Two such potential biomarkers are the lymphocyte costimulatory molecules, OX40 and OX40L. OX40 is the unique receptor for OX40L and both molecules are from the TNF superfamily of receptors. We have shown that genetic variation at these two risk factors for lupus leads to increased gene expression. Our hypothesis is that elevated expression of one or both risk factors is correlated with increased disease activity.

We have preliminary data in 20 patients revealing that 20% individuals had elevated serum levels of OX40L and/or OX40, using the cutting-edge Meso-Scale multiplex assays from MSD to assay serum protein levels. The 20% patients with elevated serum OX40/OX40L have more active disease. Therefore, in this PhD project we will both increase our cohort size and take additional samples from patients over a longer time-period, to provide stronger validation that OX40/OX40L are biomarkers of disease flares.

The aims of the project are to:

  1. Validate the predictive capacity of serum OX40 and OX40L levels for disease flare, by tracking serum levels of these two proteins from lupus patients over a two-year period. We will employ cutting-edge Meso-Scale multiplex assays from MSD to assess protein levels.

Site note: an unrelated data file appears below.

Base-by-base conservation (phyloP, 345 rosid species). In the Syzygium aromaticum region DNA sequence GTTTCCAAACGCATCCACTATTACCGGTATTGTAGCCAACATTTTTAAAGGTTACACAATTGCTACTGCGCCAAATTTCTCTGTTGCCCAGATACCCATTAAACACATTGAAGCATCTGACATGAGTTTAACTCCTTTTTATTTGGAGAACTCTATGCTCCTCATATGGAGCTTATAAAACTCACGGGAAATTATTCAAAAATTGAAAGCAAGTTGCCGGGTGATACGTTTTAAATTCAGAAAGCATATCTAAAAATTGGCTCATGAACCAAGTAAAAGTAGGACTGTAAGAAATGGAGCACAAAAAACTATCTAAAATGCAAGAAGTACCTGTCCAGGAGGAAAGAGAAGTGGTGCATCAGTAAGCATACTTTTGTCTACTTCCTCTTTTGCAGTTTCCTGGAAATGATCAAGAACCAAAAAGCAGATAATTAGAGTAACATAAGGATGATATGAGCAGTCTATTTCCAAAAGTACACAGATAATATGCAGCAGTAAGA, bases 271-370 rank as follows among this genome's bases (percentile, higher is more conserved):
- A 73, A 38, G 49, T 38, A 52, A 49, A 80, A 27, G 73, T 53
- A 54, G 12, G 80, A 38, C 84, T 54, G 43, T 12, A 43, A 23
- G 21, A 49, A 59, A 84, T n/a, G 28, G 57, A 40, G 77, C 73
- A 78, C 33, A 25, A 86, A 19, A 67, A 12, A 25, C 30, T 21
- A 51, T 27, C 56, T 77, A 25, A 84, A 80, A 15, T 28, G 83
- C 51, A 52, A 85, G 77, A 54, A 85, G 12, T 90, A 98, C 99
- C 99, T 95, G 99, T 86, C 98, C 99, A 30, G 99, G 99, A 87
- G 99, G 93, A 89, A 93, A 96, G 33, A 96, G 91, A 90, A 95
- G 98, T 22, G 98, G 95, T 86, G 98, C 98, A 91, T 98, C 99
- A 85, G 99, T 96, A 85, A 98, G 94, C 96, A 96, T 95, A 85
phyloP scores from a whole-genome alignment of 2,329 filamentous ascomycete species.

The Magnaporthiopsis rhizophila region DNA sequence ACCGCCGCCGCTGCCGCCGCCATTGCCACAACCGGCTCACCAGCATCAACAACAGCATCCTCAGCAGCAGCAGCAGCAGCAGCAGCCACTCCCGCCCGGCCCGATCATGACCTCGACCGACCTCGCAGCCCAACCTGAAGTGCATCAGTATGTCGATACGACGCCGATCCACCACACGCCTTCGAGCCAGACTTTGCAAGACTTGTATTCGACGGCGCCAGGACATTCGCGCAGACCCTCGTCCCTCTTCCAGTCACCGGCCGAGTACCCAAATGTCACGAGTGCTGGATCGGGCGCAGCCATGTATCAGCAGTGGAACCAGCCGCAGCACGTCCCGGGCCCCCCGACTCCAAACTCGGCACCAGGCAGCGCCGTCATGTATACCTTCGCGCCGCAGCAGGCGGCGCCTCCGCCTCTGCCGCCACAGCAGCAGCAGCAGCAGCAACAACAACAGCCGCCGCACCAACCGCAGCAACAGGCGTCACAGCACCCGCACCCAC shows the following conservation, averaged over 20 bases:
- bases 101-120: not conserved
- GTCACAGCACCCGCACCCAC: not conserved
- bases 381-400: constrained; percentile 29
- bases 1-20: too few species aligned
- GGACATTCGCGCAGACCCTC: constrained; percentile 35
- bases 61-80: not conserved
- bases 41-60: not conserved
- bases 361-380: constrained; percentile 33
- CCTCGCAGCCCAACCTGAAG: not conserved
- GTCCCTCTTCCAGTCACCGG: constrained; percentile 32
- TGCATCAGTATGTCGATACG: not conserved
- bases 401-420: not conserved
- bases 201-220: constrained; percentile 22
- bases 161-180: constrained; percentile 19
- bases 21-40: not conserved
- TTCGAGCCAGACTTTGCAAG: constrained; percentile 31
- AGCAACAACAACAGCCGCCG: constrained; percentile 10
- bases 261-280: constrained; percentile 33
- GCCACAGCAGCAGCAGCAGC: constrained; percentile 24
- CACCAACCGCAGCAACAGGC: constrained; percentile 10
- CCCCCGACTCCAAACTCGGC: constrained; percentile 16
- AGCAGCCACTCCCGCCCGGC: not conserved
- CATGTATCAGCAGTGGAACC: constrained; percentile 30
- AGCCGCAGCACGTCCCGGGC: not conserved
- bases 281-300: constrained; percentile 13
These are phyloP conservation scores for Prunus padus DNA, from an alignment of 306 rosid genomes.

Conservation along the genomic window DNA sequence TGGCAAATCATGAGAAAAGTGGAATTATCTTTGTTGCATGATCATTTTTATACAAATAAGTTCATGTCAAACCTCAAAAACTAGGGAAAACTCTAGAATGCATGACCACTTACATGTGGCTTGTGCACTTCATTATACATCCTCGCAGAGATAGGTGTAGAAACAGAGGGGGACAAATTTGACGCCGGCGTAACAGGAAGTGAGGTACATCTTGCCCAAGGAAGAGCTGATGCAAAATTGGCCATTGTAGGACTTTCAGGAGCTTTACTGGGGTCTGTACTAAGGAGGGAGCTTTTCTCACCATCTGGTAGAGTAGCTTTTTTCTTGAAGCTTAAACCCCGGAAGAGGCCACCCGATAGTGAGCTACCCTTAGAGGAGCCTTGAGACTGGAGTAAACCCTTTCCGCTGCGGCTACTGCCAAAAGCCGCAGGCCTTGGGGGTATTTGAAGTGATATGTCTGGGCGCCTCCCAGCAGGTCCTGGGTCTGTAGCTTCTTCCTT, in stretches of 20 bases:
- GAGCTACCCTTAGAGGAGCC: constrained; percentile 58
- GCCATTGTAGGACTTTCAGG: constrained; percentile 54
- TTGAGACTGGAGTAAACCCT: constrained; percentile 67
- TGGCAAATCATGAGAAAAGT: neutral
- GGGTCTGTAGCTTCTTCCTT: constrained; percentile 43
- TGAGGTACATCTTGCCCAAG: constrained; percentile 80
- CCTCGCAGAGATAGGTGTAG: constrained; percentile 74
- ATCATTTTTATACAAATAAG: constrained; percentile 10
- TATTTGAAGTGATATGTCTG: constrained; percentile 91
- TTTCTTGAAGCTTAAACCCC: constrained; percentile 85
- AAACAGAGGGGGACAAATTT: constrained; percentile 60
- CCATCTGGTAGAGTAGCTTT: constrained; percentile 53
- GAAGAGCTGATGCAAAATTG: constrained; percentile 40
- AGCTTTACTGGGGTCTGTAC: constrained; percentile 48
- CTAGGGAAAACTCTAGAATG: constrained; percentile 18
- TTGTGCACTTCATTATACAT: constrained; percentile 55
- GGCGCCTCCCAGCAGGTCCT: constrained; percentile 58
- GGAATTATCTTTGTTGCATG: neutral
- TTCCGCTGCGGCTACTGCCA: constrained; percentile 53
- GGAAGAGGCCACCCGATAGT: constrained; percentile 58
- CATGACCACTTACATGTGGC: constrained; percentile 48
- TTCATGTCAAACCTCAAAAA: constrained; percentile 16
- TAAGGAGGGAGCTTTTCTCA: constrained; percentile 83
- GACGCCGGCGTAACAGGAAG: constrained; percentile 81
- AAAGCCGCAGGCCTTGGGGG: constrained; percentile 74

2. Ascertain the likely cellular source of serum OX40 and OX40L, by correlating the serum protein levels with the cell-surface expression using flow-cytometry, in blood samples from patients attending clinic during a flare with a repeat sample after resolution of the peak of the flare. We will determine whether the pattern of membrane-bound OX40 and OX40L changes on specific immune cell-types relative to levels of serum OX40 and OX40L.
  3. Develop a Digital Patient Engagement App (part of an ongoing collaboration with Cambridge Digital Health Ltd) to monitor self-reported symptoms between clinic visits. Patients input symptom information via a phone or computer application. The data will be anonymised automatically and uploaded to a secure GPDR-compliant database behind the university firewall. Plotting symptom progression over time will allow identification of individuals who have a potential flare-up of their symptoms.